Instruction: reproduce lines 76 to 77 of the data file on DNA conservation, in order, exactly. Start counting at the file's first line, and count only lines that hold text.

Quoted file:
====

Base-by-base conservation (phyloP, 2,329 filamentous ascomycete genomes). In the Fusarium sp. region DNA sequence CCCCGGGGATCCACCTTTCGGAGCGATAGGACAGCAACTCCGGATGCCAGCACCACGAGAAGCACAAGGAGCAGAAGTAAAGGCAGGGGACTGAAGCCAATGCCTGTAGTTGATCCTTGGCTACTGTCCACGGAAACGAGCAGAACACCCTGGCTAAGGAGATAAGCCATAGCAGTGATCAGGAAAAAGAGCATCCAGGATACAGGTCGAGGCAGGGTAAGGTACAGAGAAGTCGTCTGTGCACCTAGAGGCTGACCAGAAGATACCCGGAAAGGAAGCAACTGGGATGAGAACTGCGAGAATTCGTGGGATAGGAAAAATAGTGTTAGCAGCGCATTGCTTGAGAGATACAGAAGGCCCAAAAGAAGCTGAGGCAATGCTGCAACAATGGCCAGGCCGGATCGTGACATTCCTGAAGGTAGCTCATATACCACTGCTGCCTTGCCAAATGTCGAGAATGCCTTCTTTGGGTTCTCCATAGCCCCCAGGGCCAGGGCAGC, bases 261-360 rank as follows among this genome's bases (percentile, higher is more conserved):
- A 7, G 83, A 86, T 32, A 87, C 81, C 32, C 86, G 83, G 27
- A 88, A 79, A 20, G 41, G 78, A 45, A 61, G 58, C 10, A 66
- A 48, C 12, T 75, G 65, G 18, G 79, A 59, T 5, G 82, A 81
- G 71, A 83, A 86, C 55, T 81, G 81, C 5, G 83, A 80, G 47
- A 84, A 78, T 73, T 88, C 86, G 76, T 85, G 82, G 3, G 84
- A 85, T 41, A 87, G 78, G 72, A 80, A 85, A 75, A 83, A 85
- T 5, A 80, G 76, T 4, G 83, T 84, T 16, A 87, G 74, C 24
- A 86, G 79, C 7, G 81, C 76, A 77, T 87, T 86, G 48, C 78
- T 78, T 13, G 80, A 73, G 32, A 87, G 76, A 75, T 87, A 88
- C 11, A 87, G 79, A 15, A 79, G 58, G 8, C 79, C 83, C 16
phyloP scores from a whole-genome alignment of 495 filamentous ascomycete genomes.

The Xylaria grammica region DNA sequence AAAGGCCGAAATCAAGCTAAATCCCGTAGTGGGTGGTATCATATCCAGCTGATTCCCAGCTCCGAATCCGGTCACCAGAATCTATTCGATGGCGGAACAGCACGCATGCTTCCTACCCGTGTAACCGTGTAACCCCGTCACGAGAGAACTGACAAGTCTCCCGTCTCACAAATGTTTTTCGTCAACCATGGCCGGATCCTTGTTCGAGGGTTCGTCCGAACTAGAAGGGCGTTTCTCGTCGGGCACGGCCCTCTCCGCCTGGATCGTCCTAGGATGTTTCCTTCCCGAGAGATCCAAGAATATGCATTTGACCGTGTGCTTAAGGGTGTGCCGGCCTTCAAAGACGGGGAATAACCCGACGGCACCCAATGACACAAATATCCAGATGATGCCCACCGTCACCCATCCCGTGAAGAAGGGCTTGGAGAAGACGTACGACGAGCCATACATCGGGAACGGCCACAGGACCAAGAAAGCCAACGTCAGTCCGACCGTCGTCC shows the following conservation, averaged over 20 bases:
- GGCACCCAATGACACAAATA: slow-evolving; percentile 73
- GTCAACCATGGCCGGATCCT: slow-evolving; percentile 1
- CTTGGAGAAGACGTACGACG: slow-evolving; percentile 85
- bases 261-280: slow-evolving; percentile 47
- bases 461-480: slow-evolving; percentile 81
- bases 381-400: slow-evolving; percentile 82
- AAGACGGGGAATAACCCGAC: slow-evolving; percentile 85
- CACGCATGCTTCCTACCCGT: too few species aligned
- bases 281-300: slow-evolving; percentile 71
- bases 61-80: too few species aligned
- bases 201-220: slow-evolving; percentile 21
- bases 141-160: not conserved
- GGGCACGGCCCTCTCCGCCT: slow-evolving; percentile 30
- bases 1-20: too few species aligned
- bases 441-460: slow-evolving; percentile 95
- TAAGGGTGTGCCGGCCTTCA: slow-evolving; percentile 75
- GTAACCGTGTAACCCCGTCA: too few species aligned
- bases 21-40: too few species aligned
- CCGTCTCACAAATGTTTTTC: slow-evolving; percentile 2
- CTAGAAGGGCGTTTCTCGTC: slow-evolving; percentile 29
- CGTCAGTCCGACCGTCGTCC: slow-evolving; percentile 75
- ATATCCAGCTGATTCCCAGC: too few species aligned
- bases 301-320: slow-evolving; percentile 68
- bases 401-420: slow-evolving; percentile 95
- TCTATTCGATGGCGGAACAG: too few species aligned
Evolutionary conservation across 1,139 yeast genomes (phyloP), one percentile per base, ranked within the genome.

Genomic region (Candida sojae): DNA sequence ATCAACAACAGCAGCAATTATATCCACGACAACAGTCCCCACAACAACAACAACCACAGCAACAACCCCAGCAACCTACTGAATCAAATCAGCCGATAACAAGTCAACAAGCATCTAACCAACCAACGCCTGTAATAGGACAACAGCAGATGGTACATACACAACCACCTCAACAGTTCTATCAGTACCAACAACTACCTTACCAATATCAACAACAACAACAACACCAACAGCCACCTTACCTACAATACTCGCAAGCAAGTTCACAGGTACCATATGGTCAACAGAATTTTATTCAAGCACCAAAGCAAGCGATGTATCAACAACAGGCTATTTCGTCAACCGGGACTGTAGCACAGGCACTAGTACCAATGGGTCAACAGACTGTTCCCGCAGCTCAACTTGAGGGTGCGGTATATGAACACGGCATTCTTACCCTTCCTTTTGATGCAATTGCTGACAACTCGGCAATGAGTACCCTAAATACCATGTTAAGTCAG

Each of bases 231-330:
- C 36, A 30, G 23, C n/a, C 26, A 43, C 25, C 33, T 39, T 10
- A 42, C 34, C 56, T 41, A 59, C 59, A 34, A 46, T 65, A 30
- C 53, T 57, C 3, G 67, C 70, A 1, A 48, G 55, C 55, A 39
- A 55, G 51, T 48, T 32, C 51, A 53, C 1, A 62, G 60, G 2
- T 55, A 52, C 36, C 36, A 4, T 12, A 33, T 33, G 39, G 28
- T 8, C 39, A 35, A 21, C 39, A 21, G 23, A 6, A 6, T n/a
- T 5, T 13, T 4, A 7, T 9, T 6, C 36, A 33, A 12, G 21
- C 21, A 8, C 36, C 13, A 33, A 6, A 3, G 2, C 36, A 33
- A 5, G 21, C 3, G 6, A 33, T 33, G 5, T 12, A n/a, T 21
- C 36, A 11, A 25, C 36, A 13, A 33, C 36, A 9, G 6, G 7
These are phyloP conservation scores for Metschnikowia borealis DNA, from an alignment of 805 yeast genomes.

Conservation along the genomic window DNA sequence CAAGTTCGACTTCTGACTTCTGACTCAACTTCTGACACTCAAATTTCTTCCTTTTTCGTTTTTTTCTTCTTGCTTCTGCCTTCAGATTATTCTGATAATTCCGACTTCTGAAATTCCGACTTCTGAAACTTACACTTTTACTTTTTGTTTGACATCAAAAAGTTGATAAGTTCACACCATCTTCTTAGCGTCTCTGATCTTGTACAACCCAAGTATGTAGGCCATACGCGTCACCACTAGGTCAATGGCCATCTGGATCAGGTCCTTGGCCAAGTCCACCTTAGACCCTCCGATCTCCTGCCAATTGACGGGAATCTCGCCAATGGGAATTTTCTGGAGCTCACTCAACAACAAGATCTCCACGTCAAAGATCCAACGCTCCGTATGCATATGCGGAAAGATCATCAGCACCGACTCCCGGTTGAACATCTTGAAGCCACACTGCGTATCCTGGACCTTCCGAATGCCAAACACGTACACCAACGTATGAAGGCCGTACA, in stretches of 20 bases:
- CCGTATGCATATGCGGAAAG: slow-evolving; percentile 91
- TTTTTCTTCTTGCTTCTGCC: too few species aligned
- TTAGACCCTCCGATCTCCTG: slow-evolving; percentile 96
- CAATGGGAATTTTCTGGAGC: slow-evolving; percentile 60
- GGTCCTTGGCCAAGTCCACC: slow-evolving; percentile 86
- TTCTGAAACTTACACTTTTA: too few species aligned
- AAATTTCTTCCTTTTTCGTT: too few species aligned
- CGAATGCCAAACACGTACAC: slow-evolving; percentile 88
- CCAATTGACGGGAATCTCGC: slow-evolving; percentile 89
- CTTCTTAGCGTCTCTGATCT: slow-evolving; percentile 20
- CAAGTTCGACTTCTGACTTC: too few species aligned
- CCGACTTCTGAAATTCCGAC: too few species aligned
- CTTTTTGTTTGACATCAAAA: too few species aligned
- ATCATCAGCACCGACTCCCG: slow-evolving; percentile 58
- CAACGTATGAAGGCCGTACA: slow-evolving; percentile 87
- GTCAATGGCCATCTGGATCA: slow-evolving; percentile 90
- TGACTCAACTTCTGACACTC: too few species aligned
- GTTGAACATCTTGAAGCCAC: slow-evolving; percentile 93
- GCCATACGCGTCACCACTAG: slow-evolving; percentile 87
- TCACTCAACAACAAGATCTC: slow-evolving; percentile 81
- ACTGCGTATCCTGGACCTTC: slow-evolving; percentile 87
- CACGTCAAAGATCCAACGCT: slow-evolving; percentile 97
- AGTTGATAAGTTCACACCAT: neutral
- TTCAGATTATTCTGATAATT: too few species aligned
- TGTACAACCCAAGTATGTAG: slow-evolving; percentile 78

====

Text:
- AGTTGATAAGTTCACACCAT: neutral
- TTCAGATTATTCTGATAATT: too few species aligned